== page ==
CHC Helikopter Service Flight 241
A Eurocopter EC225LP Super Puma similar to the one that crashed
|Date||29 April 2016|
|Summary||Gearbox failure, rotor separation|
|Site||Skitholmen, Øygarden, Hordaland, Norway |
|Aircraft type||Eurocopter EC225LP Super Puma|
|Operator||CHC Helikopter Service|
|ICAO flight No.||HKS241|
|Call sign||HELIBUS 241|
|Flight origin||Flesland Airport, Bergen, Norway|
|Stopover||Gullfaks B platform, North Sea|
|Destination||Flesland Airport, Bergen, Norway|
On 29 April 2016, a CHC Helikopter Service Eurocopter EC225 Super Puma helicopter, carrying oil workers from the Gullfaks B platform in the North Sea, crashed near Turøy, a Norwegian coastal island 36 kilometres (22 mi) from the city of Bergen. The main rotor assembly detached from the aircraft and the fuselage plummeted to the ground, exploding on impact. All thirteen people on board were killed.
The subsequent investigation concluded that a gear in the main rotor gearbox had failed due to a fatigue crack that had propagated under-surface, escaping detection. Various safety recommendations were made, including for Airbus Helicopters, the current manufacturer of the type, to consider redesigning the affected gearbox.
At 10:05 local time (UTC+2), HKS241 took off from Bergen's Flesland Airport, five minutes behind schedule. It arrived at the Gullfaks B platform on time and departed at 11:16, carrying two pilots and eleven passengers, employees and subcontractors of Norwegian oil company Statoil. It was scheduled to land back at Flesland Airport at 12:08.
At 11:53, as the helicopter approached Sotra off the coast of Bergen, several witnesses observed the flight, stating that nothing was out of the ordinary until the sound suddenly changed and the helicopter started to sway. Moments later the main rotor assembly of the helicopter detached, causing a sudden drop in speed and altitude, as confirmed by flight telemetry. With all control lost, it crashed on the islet of Skitholmen between the islands of Turøy and Toftøy at 11:54:35 local time and exploded on impact. Most of the wreckage then slid off the islet into the sea. A video recording of the detached main rotors spinning to earth was made shortly afterwards. The rotor came to rest several hundred metres away on the island of Toftøy. According to flight tracking data, the time between the detachment of the rotor and the crash itself was only eleven seconds, with the helicopter diving 640 metres (2,100 ft) in that time.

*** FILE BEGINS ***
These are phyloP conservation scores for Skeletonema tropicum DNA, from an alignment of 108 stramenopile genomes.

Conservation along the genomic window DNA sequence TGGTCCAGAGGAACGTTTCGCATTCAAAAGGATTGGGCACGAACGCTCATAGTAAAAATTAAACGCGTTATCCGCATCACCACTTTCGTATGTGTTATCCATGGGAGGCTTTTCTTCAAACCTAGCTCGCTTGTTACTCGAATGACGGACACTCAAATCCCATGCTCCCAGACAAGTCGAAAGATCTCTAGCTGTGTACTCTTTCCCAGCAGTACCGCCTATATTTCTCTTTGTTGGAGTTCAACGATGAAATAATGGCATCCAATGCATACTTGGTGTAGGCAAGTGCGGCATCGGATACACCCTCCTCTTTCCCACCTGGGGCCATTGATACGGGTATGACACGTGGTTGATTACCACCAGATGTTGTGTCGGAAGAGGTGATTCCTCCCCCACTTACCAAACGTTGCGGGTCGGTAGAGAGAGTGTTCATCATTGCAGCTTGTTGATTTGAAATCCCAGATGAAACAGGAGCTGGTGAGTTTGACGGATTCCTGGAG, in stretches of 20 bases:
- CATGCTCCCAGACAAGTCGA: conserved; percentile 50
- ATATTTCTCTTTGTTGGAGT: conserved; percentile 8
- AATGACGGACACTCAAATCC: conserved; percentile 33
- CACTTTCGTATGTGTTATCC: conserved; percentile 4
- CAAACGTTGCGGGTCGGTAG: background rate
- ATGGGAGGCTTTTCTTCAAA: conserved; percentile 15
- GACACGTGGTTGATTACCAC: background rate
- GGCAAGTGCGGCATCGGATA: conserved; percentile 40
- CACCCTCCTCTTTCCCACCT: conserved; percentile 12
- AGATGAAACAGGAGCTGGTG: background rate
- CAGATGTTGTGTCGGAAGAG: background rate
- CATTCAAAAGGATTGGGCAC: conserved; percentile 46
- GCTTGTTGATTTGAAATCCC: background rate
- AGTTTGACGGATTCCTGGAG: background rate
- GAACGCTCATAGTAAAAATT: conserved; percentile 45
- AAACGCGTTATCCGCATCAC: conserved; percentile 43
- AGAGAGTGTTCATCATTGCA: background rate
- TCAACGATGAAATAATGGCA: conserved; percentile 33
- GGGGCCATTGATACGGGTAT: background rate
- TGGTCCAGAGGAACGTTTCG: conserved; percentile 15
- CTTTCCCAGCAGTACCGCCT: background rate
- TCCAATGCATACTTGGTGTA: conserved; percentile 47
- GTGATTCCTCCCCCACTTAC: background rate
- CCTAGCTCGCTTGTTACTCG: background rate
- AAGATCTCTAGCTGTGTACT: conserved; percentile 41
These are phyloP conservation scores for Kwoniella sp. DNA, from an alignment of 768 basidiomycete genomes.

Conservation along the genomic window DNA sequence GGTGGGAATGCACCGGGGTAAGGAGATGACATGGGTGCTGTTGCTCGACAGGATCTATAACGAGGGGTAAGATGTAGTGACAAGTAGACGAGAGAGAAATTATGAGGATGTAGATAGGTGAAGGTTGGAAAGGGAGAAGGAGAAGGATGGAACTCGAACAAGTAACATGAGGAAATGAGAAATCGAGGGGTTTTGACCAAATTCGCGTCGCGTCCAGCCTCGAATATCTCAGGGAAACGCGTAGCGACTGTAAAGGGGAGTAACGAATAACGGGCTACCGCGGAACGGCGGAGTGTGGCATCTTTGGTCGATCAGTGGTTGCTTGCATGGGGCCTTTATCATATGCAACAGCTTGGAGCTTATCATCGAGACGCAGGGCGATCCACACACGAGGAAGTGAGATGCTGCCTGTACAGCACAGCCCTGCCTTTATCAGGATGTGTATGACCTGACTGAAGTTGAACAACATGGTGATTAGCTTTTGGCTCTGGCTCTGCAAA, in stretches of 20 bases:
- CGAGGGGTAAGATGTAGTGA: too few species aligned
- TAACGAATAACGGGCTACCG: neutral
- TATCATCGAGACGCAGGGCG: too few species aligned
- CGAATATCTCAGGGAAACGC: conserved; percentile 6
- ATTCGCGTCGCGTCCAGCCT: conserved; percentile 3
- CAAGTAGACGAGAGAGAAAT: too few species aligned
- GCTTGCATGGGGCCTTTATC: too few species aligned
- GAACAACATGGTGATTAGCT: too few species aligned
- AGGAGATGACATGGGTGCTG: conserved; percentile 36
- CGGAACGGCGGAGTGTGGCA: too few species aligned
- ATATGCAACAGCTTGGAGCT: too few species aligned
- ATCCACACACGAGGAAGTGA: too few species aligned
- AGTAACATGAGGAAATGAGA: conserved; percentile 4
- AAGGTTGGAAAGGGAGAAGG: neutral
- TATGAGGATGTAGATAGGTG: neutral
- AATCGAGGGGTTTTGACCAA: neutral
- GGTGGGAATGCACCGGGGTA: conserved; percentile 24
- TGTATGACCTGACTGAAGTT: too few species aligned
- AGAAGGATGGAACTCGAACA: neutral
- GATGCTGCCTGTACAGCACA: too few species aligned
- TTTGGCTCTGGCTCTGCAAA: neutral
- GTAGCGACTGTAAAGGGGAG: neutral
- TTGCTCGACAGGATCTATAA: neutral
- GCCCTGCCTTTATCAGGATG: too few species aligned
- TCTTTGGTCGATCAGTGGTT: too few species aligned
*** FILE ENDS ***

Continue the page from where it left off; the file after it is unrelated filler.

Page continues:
At 11:55, local police received reports of a helicopter crash. Six minutes later, at 12:01, this was relayed to the national rescue service. Rescue workers, police and fire fighters arrived at the scene at 12:20, and the wreckage was located partially submerged soon after. At 13:15, authorities confirmed that the wreckage had been found, and that they did not expect to find survivors.
Crew and passengers
On its final flight the aircraft was carrying eleven passengers and two pilots. Authorities confirmed that eleven of the people on board were Norwegian, with one British passenger and one Italian crew member. The eleven passengers were employees of six different companies: Halliburton (four employees); Aker Solutions (three); and one employee each of Statoil, Schlumberger, Welltec and Karsten Moholt. On 2 May the names of all the crash victims were released.
The Norwegian Accident Investigation Board (AIBN) is responsible for investigating aviation accidents in Norway. The British Air Accidents Investigation Branch (AAIB) and French Bureau d'Enquêtes et d'Analyses pour la Sécurité de l'Aviation Civile (BEA) each dispatched a team of investigators to Norway to assist the AIBN in its investigation. Representatives from Airbus Helicopters and engine manufacturer Turbomeca were part of the BEA team. The European Aviation Safety Agency (EASA) also participated in the investigation.